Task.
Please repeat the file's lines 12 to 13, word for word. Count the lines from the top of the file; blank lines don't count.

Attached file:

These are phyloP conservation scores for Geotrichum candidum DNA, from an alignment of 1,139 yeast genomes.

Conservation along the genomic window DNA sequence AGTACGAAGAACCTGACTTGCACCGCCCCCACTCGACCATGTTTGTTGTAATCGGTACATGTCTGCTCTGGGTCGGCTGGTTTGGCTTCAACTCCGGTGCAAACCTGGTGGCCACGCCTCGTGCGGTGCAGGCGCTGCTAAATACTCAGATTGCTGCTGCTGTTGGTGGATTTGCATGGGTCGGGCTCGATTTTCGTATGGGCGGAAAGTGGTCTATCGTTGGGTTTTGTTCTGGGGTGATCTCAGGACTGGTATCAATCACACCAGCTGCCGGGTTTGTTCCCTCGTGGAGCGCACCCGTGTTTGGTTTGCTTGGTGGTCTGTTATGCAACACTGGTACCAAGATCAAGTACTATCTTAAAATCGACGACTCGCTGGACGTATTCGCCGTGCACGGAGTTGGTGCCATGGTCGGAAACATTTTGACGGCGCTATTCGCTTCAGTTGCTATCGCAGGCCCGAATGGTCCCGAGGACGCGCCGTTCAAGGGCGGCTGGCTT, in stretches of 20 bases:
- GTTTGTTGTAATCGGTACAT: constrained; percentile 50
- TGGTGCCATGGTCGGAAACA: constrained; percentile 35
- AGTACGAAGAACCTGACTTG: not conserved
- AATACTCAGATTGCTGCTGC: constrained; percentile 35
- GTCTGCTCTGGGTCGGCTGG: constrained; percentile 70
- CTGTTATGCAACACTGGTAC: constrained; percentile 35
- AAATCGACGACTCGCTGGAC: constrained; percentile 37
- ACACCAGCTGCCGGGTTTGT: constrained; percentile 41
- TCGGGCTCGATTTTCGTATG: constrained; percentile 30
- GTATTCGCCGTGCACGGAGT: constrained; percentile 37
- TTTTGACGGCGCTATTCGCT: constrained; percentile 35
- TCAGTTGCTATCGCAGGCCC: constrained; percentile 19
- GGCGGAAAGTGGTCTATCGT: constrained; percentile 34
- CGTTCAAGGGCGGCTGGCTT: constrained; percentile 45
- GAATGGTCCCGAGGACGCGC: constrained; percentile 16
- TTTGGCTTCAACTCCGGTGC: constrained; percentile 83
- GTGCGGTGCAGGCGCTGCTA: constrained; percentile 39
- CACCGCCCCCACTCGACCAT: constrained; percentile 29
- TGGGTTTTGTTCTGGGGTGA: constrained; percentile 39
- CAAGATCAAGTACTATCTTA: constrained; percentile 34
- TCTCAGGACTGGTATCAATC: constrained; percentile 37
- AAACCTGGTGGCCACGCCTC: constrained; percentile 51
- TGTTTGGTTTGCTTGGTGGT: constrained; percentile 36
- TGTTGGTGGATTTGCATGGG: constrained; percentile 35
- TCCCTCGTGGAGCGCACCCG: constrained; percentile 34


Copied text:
- GTATTCGCCGTGCACGGAGT: constrained; percentile 37
- TTTTGACGGCGCTATTCGCT: constrained; percentile 35